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Catching Olympic Fever

I have a bit of a love hate relationship with sports. I love playing sports, but I'm generally mediocre at best. I love going to sports events live, but generally hate watching them on television. When it comes to the Olympics, I love the sports, I love the international celebration, but I hate the corporate nonsense. I've never lived in an Olympic city before, but it seems particularly bad here in London. All sorts of things have been banned in order to protect the corporate sponsors of the games (I won't say who they are, but they're not necessarily well-known for promoting good health or active lifestyles). Local businesses aren't allowed to use any advertising containing "2012", "London", "Olympics", the Olympic rings and the list goes on. I'm not upset about the IOC protecting their name, their brand, their logos, but 2012? Really? It's the bloody year. London? It's still the name of the city where I live. Surely if we all agreed to stop using "London" all these tourists would get even more lost than they already are.

All that said, political rant over, I went to see the Olympic torch relay...three times. Two of those times were unintentional, but I did wait for an hour to see it on Thursday morning. When it finally came by it was actually pretty cool, though it pains me to say that. I was all set to write a post about the silly hype surrounding this glorified candle. Instead, I have to tell you that it was really nice to see and got me in the Olympic spirit for sure.
Crowds waiting for the torch on Gresham Street
I would even go so far as to say that it was worth the hour I spent standing on a corner in the City of London defending my front row vantage point. The crowd was in very good form, strangers chatted, made new friends and laughed at the fact that we were all hanging around for ages waiting for what would only be a momentary glance at a person we wouldn't recognize carrying a bit of fire. Even the City Police were in good spirits despite the fact that they must have been sick of telling us all to stand back and explaining to motorcyclists that yes, they were a vehicle and so no, they couldn't drive on the street once it was closed.

The torch! Carried by...anyone know her? Comment if you do!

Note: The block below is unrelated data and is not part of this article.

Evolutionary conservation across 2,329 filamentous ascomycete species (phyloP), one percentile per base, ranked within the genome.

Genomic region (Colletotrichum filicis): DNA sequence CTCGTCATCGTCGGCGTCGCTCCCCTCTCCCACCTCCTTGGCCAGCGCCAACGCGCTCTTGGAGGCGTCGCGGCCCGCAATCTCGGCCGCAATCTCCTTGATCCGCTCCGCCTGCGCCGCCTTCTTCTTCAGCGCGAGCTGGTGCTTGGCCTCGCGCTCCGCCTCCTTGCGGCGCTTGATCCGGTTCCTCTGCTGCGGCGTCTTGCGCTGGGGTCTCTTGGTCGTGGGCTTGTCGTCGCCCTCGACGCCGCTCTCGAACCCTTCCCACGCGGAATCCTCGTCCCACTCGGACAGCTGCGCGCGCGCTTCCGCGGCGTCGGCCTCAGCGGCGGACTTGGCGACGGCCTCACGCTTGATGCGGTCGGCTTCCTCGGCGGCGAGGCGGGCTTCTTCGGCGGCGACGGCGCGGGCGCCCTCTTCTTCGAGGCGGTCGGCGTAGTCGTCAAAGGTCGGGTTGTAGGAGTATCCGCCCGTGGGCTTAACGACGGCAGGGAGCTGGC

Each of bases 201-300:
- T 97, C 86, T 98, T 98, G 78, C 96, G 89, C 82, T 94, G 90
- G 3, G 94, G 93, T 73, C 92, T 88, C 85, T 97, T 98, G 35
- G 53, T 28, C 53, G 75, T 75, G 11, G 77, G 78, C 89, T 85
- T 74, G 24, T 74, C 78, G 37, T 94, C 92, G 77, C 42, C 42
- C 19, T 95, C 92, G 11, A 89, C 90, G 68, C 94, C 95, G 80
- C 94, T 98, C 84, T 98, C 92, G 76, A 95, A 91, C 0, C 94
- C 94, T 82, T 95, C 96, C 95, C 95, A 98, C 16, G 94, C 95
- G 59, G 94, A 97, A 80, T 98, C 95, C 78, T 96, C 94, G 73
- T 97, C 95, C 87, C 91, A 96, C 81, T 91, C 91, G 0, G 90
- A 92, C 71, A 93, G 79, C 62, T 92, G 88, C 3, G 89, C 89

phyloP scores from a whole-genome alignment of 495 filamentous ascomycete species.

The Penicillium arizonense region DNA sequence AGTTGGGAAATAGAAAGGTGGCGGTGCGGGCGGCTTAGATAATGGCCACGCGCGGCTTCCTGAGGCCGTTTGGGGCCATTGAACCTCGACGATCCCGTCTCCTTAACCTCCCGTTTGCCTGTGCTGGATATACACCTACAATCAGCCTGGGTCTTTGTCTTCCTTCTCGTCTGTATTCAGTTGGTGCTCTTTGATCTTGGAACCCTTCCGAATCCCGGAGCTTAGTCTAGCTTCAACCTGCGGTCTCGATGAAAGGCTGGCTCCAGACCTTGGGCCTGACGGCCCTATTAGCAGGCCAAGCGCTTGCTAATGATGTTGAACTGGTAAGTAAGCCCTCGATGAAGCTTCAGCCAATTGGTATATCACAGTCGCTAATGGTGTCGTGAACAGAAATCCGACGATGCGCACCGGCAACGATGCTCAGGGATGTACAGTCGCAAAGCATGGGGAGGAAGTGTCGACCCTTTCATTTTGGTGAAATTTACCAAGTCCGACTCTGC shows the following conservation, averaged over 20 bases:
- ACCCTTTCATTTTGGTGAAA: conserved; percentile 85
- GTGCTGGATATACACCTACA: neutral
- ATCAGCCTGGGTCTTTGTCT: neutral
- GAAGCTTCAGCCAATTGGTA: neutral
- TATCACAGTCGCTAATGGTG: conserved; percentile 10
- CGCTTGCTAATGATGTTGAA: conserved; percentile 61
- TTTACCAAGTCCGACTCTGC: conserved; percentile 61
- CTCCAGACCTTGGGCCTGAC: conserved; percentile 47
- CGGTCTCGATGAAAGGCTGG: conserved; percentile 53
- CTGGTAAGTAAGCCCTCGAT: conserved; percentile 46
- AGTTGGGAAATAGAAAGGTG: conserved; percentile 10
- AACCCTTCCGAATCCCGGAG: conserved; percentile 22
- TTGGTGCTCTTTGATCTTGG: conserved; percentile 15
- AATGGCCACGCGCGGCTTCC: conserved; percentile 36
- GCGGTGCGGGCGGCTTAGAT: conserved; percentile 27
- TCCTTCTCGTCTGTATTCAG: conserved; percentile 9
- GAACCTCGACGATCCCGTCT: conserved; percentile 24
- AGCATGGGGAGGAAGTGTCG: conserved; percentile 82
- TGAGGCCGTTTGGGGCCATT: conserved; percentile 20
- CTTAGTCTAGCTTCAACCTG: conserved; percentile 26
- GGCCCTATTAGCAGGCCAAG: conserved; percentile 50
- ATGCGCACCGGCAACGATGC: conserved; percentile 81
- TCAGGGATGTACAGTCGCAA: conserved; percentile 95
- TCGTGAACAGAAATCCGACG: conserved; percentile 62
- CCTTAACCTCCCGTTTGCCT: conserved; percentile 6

After our long wait we did get to see two torch bearers and would have seen the transfer of the flame - the kiss - except a coach stopped right in front of me at that exact moment. Nevertheless I got a good look at torch as it went by just moments later and, let me tell you, it's much more impressive in person than on television.

The more interesting sightings of the flame were the two unexpected encounters that I had, though. After seeing the torch up by Guildhall I was making my way to Waterloo when I happened to see Ade Adepitan carrying the torch over Millenium Bridge. Don't recognize the name? You will. He's a member of Great Britain's paralympic wheelchair basketball team and he killed his leg of the relay. Firstly, because they closed the bridge to the public, he didn't have to have any of the security and so it was just him, the flame and the amazing backdrop of central London. Secondly, his attitude was tops. He was waving, pumping his fists and putting on a brilliant show.

Ade  Adepitan rocking it on Millenium Bridge.
Then yesterday, I went for a run on my usual route and going over Vauxhall Bridge, saw the torch being rowed down the Thames on the Gloriana. It was pretty impressive to see it heading on down by parliament. So three views in, I was pretty well indoctrinated to the Olympic spirit.

For the first two months I thought the torch relay was a little silly and perhaps a bit of overkill, but having seen it, now, I see the point. It was a way for lots of people to have a small part in the games and having 8,000 torch bearers meant that lots of ordinary people who play a variety of important roles in their local communities could be celebrated. So, at the risk of getting all sappy, I thought it was really good and I'm happy I went.

There's nothing like being one of the crowd every once in a while.


  1. Annoyed with the corporate crap, touched by community spirit, sceptical and sappy, one of the crowd - exactly how I feel when going to the Gay Pride.

    Great piece - you manage to almost make me regret not going.

  2. Thanks, Nikki!

    No regrets, though, it's still just an oversized candle!

  3. I'm enjoying reading your blog Sinead!

    I still remember the excitement of watching the Olympic torch relay when it passed through the small town where my family was living before the Calgary Winter Olympics back in 1988! For a 5 year old child it was a great way to personalize the games as something more than just another sport on TV.

  4. Thanks, Heather! I have to admit that seeing the torch was much cooler than I had expected. All that joy just eats away at cynicism! How's life in the prairies?

    Thanks for reading the blog and glad you like it.


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